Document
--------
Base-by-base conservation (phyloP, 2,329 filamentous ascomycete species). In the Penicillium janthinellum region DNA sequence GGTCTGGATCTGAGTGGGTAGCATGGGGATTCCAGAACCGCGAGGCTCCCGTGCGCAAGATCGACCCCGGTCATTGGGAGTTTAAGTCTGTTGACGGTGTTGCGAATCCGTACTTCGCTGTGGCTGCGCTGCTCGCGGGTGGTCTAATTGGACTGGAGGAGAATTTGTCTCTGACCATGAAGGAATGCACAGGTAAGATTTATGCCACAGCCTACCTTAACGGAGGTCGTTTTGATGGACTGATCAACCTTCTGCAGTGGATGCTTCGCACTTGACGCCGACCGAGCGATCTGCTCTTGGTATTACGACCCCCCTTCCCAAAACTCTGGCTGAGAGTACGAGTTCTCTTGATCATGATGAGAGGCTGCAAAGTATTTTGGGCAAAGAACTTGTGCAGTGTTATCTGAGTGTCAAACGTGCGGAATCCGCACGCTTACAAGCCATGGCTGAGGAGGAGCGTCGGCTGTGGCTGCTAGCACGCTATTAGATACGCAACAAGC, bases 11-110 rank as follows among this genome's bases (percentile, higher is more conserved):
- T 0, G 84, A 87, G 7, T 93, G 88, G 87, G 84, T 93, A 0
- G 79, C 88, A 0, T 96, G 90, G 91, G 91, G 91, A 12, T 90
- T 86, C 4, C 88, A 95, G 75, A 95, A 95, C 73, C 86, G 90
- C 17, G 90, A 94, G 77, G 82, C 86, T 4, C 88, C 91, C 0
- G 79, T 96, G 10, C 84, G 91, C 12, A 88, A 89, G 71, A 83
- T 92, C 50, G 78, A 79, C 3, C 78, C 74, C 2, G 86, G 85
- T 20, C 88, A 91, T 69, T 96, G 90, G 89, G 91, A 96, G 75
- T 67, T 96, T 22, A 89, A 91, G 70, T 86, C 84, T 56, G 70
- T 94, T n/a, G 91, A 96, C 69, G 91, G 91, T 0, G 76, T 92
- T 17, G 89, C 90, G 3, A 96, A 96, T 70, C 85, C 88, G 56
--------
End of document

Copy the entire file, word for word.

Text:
Base-by-base conservation (phyloP, 2,329 filamentous ascomycete species). In the Penicillium janthinellum region DNA sequence GGTCTGGATCTGAGTGGGTAGCATGGGGATTCCAGAACCGCGAGGCTCCCGTGCGCAAGATCGACCCCGGTCATTGGGAGTTTAAGTCTGTTGACGGTGTTGCGAATCCGTACTTCGCTGTGGCTGCGCTGCTCGCGGGTGGTCTAATTGGACTGGAGGAGAATTTGTCTCTGACCATGAAGGAATGCACAGGTAAGATTTATGCCACAGCCTACCTTAACGGAGGTCGTTTTGATGGACTGATCAACCTTCTGCAGTGGATGCTTCGCACTTGACGCCGACCGAGCGATCTGCTCTTGGTATTACGACCCCCCTTCCCAAAACTCTGGCTGAGAGTACGAGTTCTCTTGATCATGATGAGAGGCTGCAAAGTATTTTGGGCAAAGAACTTGTGCAGTGTTATCTGAGTGTCAAACGTGCGGAATCCGCACGCTTACAAGCCATGGCTGAGGAGGAGCGTCGGCTGTGGCTGCTAGCACGCTATTAGATACGCAACAAGC, bases 11-110 rank as follows among this genome's bases (percentile, higher is more conserved):
- T 0, G 84, A 87, G 7, T 93, G 88, G 87, G 84, T 93, A 0
- G 79, C 88, A 0, T 96, G 90, G 91, G 91, G 91, A 12, T 90
- T 86, C 4, C 88, A 95, G 75, A 95, A 95, C 73, C 86, G 90
- C 17, G 90, A 94, G 77, G 82, C 86, T 4, C 88, C 91, C 0
- G 79, T 96, G 10, C 84, G 91, C 12, A 88, A 89, G 71, A 83
- T 92, C 50, G 78, A 79, C 3, C 78, C 74, C 2, G 86, G 85
- T 20, C 88, A 91, T 69, T 96, G 90, G 89, G 91, A 96, G 75
- T 67, T 96, T 22, A 89, A 91, G 70, T 86, C 84, T 56, G 70
- T 94, T n/a, G 91, A 96, C 69, G 91, G 91, T 0, G 76, T 92
- T 17, G 89, C 90, G 3, A 96, A 96, T 70, C 85, C 88, G 56